60 per cent of Series A companies in India have founders from IIT/IIM and all of them are males


This has always been a topic of discussion. Why are investors inclined towards startups founded by entrepreneurs from IITs and IIMs? And why are there so few women in tech? And this isn’t just in India; it’s a globally observed trend.

We did a survey back in 2014, in which we looked at all the deals in India over the previous three years to see if we could find a co-relation. The results were clear: a third of the funded companies had founders from pedigree institutes. The questions have remained and very recently, a tweet by Instamojo founder Sampad Swain fuelled a long winded discussion about the same.

In our previous study, we looked at deals in early stage start-ups, but this time around, we decided to look at deals of about $5 million. We looked at the last 25 deals in the past couple of months, and noted that the numbers were even more skewed. 60% of the 25 deals are to founders that hail from IITs and IIMs. And only two of the 25 companies have a woman co-founder.

Some of the key trends about this study are:

  • There is a healthy mix of all types of investors in the above study of 25 companies. Despite this, it points to a bias towards companies started by IIT and IIM founders.
  • There is not a single company with only women at the helm (a couple of companies have a woman in the founding team)
  • Investments into companies started by people not from IIT and IIM typically have experienced founders who have been there, done that. These entrepreneurs have a vast amount of experience in the domain, or have previously started up. Sequoia has invested in a quite a few such start-ups.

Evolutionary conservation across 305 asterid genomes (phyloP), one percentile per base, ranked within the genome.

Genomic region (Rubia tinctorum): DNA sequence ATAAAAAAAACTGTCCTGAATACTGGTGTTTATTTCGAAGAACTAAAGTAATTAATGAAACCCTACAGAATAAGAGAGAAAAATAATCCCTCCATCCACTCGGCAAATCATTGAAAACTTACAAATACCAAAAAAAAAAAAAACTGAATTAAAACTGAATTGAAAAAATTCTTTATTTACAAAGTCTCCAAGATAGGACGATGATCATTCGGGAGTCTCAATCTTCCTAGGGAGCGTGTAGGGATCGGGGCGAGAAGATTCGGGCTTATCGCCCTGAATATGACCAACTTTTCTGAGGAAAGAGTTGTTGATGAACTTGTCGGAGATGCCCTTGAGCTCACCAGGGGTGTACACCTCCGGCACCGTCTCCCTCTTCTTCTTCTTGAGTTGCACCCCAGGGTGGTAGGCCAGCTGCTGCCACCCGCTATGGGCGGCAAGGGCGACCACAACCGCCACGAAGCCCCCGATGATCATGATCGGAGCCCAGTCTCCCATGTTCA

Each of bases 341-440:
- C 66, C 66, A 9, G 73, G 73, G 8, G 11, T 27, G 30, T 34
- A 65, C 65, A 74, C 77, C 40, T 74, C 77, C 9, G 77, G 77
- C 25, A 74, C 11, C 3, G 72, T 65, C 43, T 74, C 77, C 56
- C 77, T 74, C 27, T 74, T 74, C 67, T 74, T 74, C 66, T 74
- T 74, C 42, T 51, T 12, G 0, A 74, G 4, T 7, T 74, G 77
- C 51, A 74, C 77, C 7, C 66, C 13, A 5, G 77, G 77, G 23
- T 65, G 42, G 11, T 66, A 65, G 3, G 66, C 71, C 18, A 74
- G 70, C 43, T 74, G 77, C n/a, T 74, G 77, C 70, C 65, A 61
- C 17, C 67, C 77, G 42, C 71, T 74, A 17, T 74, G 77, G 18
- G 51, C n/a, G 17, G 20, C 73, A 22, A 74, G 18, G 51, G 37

• We saw the IIMs to be at the forefront but now the IITs have caught up. Start-ups from IIT-Bombay, IIT-Delhi, and IIT-Kharagpur seem to be leading the pack. IIT-Bombay has been pivotal in the making of Powai Valley.

There are various reasons for this which can be pointed out:

  • Investors tend to make safe bets and pedigree universities are always helpful. If there are two equivalent companies, with one team having a pedigree, they are more likely to get funded.
  • Founders from these universities tend to have good networks, which help in the early stages in allowing these entrepreneurs make deeper inroads.
  • Since these entrepreneurs have more exposure, many times, companies coming from pedigree universities are more mature and are likely to succeed.

In spite of these reasons, the skew is very strong and the fact that there are hardly any women is disturbing. The skew is only getting wider. So it is about time the issues at the bottom of these trends are tackled. We, at YourStory, started HerStory for this reason and we’d appreciate more dialogue on the same line. Do drop in your comments and also links to any research that might have been carried out in this direction.


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